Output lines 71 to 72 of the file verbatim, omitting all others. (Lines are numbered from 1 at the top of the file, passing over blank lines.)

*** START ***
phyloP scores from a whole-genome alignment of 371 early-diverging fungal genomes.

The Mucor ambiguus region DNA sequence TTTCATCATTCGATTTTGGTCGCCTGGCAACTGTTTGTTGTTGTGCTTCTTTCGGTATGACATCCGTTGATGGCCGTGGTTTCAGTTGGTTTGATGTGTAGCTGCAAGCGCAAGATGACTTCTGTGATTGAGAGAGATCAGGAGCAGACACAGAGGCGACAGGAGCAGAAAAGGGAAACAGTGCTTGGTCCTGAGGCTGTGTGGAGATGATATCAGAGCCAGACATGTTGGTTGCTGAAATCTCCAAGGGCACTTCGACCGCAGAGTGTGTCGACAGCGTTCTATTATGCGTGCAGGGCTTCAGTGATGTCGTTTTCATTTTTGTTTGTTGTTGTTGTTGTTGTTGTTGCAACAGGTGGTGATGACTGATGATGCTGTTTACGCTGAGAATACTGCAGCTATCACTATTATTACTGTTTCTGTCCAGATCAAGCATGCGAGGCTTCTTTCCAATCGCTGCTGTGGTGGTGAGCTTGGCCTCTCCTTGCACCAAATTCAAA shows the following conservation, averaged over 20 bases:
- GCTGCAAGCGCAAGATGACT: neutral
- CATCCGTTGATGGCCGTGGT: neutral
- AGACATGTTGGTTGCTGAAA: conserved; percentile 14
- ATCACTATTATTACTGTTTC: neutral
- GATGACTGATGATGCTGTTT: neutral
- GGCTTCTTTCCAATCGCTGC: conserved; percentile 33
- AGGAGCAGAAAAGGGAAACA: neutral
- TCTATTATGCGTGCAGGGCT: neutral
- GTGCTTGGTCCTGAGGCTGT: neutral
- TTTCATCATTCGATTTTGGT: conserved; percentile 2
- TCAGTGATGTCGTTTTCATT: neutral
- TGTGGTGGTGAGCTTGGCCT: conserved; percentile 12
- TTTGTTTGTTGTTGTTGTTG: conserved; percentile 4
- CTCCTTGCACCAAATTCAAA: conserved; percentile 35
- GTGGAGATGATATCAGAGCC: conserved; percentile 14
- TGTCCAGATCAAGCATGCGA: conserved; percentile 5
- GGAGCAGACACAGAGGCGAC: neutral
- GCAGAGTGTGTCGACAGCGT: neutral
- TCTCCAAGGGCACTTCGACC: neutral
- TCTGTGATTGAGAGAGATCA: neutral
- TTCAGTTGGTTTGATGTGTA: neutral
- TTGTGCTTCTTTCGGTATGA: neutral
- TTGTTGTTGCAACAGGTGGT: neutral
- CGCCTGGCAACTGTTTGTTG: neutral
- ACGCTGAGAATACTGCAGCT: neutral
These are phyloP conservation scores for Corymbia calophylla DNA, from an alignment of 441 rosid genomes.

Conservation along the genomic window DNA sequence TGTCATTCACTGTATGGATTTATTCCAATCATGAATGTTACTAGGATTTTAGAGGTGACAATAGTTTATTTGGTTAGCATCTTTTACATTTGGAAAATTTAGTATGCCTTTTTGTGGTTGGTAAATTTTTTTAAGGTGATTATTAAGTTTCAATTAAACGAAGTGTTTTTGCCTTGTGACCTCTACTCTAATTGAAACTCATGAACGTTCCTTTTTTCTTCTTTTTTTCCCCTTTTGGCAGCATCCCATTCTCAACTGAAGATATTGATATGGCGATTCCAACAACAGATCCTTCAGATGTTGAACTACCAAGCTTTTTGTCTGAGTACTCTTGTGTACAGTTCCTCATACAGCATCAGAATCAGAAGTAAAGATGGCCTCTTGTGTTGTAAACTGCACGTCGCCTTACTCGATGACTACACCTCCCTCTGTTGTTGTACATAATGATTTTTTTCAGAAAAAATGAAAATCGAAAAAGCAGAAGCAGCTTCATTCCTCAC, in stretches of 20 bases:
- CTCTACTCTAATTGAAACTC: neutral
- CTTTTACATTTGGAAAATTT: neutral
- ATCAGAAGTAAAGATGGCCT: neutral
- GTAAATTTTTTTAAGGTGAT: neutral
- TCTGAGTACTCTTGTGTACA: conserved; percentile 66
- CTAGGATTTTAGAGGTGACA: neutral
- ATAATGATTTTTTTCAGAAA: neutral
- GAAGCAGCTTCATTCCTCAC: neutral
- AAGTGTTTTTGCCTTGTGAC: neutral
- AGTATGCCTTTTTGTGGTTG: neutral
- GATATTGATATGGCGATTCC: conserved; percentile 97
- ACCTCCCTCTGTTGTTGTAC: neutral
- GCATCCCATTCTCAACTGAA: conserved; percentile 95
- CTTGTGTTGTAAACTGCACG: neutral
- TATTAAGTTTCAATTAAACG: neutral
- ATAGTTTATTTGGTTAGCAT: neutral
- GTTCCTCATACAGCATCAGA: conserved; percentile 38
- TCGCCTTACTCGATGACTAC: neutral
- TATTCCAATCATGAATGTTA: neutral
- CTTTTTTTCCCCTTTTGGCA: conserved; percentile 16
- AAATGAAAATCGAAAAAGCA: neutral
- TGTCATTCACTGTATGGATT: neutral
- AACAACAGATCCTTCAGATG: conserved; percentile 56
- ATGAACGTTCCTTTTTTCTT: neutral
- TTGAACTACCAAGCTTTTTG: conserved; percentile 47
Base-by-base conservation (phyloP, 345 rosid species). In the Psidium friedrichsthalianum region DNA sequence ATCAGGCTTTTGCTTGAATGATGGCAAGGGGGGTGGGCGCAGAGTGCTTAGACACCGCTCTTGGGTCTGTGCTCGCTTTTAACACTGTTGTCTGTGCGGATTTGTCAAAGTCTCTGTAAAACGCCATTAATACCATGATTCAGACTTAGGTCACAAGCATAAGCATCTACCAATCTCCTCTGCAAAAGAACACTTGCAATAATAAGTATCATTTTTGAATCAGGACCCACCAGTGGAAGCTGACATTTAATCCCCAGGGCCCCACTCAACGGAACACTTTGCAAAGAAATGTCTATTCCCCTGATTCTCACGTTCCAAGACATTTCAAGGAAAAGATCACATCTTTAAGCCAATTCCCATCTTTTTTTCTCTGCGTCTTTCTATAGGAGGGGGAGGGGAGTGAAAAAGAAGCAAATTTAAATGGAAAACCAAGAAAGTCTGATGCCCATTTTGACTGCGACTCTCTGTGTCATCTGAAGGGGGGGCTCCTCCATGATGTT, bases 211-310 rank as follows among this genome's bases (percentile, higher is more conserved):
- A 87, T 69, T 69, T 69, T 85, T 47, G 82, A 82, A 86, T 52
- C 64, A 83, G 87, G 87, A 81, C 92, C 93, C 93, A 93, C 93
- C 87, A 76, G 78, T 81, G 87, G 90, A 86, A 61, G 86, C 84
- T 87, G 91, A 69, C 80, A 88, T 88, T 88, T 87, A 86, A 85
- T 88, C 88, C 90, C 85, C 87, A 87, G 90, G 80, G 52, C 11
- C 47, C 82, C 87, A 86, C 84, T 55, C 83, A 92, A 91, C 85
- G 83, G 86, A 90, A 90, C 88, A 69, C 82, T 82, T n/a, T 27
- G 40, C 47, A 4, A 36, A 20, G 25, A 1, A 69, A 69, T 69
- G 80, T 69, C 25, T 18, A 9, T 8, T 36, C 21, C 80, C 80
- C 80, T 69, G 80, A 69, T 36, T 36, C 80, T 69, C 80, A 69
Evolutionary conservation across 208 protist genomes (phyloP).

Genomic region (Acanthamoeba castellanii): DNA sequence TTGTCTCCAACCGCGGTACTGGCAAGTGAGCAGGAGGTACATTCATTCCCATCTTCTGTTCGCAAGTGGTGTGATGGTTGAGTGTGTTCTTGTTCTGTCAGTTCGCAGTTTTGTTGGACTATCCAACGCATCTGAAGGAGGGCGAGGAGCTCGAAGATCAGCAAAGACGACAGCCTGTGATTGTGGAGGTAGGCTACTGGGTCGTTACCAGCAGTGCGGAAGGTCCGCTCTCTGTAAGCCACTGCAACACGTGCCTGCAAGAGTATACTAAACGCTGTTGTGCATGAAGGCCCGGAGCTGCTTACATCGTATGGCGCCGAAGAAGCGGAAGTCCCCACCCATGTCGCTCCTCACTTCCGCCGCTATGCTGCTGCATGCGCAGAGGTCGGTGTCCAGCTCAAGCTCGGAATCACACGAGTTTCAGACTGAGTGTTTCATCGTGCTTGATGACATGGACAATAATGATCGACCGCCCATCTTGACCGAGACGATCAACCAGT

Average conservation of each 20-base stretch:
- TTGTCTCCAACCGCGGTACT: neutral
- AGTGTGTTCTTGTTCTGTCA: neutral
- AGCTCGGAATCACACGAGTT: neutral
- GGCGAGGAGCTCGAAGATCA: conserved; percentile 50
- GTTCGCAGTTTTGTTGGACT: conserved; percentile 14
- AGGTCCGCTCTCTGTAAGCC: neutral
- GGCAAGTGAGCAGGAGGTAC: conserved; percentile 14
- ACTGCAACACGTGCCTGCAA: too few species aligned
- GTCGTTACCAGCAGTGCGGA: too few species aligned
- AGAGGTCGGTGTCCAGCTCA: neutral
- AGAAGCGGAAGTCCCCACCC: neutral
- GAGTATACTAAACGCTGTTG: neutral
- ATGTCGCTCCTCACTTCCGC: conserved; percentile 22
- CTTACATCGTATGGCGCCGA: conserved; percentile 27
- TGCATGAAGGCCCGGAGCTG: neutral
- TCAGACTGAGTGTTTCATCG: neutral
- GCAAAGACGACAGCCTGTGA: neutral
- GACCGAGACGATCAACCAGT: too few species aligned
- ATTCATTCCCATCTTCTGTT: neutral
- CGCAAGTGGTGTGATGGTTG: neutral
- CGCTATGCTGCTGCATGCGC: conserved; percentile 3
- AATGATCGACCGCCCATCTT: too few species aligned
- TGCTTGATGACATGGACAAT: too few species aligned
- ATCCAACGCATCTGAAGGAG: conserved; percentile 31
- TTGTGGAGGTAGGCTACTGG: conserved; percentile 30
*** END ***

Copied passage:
- AGCTCGGAATCACACGAGTT: neutral
- GGCGAGGAGCTCGAAGATCA: conserved; percentile 50